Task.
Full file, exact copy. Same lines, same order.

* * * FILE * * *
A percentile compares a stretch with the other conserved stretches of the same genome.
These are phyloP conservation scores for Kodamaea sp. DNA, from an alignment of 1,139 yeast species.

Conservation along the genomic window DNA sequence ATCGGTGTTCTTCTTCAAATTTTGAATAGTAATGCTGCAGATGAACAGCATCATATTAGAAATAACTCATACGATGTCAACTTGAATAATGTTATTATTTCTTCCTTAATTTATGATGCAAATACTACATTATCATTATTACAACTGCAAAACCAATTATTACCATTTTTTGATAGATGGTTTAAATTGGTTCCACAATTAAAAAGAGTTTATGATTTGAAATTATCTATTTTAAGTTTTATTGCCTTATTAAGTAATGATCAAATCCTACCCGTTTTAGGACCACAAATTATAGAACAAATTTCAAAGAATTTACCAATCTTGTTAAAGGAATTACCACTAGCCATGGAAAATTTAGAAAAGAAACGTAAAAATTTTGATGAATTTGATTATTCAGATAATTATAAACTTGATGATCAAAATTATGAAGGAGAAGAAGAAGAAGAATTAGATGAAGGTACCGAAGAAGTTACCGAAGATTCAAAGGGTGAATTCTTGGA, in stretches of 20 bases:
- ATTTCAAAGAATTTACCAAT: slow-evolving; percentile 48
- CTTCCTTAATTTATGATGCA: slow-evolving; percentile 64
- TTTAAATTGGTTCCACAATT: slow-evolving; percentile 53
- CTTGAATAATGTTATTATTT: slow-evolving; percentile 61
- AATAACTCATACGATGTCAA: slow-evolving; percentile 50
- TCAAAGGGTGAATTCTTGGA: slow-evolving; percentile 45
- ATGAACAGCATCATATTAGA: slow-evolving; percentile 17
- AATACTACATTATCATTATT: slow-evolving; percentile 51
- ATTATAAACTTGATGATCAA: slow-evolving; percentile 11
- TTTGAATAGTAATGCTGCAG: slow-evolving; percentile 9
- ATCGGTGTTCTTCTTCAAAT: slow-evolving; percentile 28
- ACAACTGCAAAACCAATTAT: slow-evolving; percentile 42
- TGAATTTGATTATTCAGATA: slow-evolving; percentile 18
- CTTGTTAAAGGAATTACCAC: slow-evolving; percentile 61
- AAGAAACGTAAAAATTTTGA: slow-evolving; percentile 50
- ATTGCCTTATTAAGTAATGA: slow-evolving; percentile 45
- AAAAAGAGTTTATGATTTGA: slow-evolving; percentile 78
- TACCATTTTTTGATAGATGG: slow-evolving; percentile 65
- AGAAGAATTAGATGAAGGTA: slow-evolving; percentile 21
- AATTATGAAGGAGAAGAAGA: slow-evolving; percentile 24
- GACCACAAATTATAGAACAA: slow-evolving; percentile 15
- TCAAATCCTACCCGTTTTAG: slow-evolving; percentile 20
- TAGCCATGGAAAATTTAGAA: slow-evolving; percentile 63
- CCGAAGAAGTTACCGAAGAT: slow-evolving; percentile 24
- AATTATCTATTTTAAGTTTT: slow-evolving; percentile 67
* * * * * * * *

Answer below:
A percentile compares a stretch with the other conserved stretches of the same genome.
These are phyloP conservation scores for Kodamaea sp. DNA, from an alignment of 1,139 yeast species.

Conservation along the genomic window DNA sequence ATCGGTGTTCTTCTTCAAATTTTGAATAGTAATGCTGCAGATGAACAGCATCATATTAGAAATAACTCATACGATGTCAACTTGAATAATGTTATTATTTCTTCCTTAATTTATGATGCAAATACTACATTATCATTATTACAACTGCAAAACCAATTATTACCATTTTTTGATAGATGGTTTAAATTGGTTCCACAATTAAAAAGAGTTTATGATTTGAAATTATCTATTTTAAGTTTTATTGCCTTATTAAGTAATGATCAAATCCTACCCGTTTTAGGACCACAAATTATAGAACAAATTTCAAAGAATTTACCAATCTTGTTAAAGGAATTACCACTAGCCATGGAAAATTTAGAAAAGAAACGTAAAAATTTTGATGAATTTGATTATTCAGATAATTATAAACTTGATGATCAAAATTATGAAGGAGAAGAAGAAGAAGAATTAGATGAAGGTACCGAAGAAGTTACCGAAGATTCAAAGGGTGAATTCTTGGA, in stretches of 20 bases:
- ATTTCAAAGAATTTACCAAT: slow-evolving; percentile 48
- CTTCCTTAATTTATGATGCA: slow-evolving; percentile 64
- TTTAAATTGGTTCCACAATT: slow-evolving; percentile 53
- CTTGAATAATGTTATTATTT: slow-evolving; percentile 61
- AATAACTCATACGATGTCAA: slow-evolving; percentile 50
- TCAAAGGGTGAATTCTTGGA: slow-evolving; percentile 45
- ATGAACAGCATCATATTAGA: slow-evolving; percentile 17
- AATACTACATTATCATTATT: slow-evolving; percentile 51
- ATTATAAACTTGATGATCAA: slow-evolving; percentile 11
- TTTGAATAGTAATGCTGCAG: slow-evolving; percentile 9
- ATCGGTGTTCTTCTTCAAAT: slow-evolving; percentile 28
- ACAACTGCAAAACCAATTAT: slow-evolving; percentile 42
- TGAATTTGATTATTCAGATA: slow-evolving; percentile 18
- CTTGTTAAAGGAATTACCAC: slow-evolving; percentile 61
- AAGAAACGTAAAAATTTTGA: slow-evolving; percentile 50
- ATTGCCTTATTAAGTAATGA: slow-evolving; percentile 45
- AAAAAGAGTTTATGATTTGA: slow-evolving; percentile 78
- TACCATTTTTTGATAGATGG: slow-evolving; percentile 65
- AGAAGAATTAGATGAAGGTA: slow-evolving; percentile 21
- AATTATGAAGGAGAAGAAGA: slow-evolving; percentile 24
- GACCACAAATTATAGAACAA: slow-evolving; percentile 15
- TCAAATCCTACCCGTTTTAG: slow-evolving; percentile 20
- TAGCCATGGAAAATTTAGAA: slow-evolving; percentile 63
- CCGAAGAAGTTACCGAAGAT: slow-evolving; percentile 24
- AATTATCTATTTTAAGTTTT: slow-evolving; percentile 67